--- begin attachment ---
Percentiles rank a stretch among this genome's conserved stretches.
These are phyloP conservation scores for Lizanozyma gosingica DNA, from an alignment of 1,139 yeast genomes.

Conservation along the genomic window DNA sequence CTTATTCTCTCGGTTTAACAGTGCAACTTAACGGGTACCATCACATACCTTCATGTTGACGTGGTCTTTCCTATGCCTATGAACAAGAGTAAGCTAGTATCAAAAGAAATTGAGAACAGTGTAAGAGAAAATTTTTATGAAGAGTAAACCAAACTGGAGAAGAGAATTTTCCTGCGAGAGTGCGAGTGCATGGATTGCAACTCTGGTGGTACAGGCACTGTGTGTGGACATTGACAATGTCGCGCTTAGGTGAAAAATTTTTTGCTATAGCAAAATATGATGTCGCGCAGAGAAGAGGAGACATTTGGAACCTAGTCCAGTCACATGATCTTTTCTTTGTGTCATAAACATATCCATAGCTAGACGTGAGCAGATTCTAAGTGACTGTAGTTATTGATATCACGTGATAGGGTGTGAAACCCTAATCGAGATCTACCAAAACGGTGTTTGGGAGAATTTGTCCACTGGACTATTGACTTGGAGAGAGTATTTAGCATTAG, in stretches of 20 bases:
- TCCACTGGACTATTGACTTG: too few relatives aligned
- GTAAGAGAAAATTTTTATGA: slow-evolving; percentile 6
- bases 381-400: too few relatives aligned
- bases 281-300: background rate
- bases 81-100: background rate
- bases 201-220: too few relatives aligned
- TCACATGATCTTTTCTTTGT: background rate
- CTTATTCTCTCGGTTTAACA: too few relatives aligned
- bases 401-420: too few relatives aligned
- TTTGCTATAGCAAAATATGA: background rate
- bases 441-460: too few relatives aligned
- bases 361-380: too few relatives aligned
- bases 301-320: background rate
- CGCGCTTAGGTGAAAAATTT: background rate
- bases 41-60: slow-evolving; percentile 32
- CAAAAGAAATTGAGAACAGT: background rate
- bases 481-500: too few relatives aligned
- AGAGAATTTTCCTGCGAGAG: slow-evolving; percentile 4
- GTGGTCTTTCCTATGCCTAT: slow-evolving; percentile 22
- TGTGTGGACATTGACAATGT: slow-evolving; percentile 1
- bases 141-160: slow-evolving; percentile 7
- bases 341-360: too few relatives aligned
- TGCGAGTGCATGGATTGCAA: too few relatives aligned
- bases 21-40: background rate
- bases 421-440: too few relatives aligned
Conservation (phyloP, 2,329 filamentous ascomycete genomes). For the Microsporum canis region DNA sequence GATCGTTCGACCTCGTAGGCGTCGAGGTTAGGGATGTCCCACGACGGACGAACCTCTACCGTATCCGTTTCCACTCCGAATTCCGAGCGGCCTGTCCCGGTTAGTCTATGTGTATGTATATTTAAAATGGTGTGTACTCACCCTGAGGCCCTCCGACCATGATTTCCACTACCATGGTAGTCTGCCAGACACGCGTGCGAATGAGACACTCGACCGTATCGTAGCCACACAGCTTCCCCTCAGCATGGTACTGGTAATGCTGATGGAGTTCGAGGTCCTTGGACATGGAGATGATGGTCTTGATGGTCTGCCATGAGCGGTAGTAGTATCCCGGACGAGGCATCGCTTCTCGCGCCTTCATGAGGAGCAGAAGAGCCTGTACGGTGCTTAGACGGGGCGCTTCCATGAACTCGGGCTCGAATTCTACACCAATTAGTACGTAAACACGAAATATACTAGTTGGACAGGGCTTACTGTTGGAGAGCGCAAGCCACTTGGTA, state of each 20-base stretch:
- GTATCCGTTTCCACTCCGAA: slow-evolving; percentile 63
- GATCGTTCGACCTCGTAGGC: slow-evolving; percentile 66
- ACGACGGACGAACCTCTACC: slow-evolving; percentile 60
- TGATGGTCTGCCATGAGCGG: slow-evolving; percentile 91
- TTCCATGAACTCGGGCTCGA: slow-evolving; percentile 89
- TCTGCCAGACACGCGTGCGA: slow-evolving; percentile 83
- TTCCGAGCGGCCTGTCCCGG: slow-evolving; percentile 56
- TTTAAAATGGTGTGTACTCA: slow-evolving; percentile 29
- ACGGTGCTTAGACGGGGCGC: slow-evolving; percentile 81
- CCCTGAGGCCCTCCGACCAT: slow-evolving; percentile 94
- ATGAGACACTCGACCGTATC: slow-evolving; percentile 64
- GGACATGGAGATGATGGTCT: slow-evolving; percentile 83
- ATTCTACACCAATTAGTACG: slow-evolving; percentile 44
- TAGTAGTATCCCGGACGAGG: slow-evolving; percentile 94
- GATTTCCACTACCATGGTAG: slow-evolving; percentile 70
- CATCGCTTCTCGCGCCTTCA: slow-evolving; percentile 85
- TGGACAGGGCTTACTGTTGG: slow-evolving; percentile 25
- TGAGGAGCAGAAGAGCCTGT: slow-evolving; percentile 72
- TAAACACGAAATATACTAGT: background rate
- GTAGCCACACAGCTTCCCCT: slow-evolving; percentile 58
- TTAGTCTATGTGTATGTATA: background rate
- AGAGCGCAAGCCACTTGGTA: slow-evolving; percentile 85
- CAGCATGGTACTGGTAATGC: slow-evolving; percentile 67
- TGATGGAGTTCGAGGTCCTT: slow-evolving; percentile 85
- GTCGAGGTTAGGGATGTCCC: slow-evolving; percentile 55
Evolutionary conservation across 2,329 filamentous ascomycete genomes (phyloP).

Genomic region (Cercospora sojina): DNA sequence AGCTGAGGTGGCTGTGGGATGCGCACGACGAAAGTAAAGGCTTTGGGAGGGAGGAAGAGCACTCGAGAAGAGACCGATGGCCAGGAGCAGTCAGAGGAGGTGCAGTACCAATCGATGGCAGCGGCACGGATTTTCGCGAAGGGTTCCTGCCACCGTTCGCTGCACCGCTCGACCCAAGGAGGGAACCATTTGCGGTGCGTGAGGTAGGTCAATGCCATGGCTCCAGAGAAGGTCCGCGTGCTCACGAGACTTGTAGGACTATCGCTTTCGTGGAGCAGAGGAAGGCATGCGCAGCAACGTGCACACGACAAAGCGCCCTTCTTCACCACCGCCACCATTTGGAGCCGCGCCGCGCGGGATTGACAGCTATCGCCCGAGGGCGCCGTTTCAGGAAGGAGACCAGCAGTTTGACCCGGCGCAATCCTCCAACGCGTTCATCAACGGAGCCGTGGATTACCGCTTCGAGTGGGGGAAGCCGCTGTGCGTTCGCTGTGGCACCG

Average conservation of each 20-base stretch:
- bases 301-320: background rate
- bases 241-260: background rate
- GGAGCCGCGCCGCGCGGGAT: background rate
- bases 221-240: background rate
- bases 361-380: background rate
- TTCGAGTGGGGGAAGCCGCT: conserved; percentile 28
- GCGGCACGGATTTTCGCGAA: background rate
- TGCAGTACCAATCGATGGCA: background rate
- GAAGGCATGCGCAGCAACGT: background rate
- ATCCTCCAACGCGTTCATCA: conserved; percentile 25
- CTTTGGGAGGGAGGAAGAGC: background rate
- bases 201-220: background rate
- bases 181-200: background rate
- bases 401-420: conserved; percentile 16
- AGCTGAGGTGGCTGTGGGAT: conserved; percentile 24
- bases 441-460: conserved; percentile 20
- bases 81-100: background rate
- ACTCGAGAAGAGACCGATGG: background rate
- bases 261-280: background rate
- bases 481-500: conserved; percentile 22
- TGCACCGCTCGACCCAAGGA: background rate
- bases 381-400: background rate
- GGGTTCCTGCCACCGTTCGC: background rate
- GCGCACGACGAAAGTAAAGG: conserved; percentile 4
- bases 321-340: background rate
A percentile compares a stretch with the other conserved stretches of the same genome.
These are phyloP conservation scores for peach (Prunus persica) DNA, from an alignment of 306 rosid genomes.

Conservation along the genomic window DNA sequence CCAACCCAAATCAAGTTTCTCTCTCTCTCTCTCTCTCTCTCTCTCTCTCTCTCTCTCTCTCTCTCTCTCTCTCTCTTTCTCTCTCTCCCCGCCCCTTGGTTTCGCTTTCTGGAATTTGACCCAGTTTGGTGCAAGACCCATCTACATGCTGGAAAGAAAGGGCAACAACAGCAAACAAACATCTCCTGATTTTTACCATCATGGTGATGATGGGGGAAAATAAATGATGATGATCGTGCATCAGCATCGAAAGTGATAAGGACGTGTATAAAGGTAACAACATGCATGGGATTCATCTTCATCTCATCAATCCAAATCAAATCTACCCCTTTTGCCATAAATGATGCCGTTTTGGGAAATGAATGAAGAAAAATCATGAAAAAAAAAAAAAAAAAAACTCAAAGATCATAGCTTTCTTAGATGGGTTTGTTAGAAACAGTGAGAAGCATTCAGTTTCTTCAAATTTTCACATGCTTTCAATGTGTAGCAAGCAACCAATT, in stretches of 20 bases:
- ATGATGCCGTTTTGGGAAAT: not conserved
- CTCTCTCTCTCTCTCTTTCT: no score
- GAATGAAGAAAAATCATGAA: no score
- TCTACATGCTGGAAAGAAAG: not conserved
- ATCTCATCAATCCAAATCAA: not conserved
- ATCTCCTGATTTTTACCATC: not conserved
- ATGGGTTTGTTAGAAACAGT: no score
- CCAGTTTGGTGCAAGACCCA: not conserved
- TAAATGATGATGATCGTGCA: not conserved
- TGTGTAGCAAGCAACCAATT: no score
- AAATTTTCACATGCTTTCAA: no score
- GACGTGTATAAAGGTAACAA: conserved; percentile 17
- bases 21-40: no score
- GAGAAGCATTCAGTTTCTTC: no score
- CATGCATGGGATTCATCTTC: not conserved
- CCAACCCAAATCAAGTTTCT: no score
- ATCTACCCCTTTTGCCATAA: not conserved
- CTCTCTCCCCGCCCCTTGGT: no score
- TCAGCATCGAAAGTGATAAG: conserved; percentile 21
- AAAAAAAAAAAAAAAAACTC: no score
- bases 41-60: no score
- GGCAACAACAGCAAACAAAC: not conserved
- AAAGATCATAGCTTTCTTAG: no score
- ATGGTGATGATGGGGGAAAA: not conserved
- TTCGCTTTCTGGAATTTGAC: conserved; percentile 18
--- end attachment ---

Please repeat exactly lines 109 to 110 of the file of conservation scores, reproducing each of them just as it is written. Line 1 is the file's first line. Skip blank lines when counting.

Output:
- ATGGTGATGATGGGGGAAAA: not conserved
- TTCGCTTTCTGGAATTTGAC: conserved; percentile 18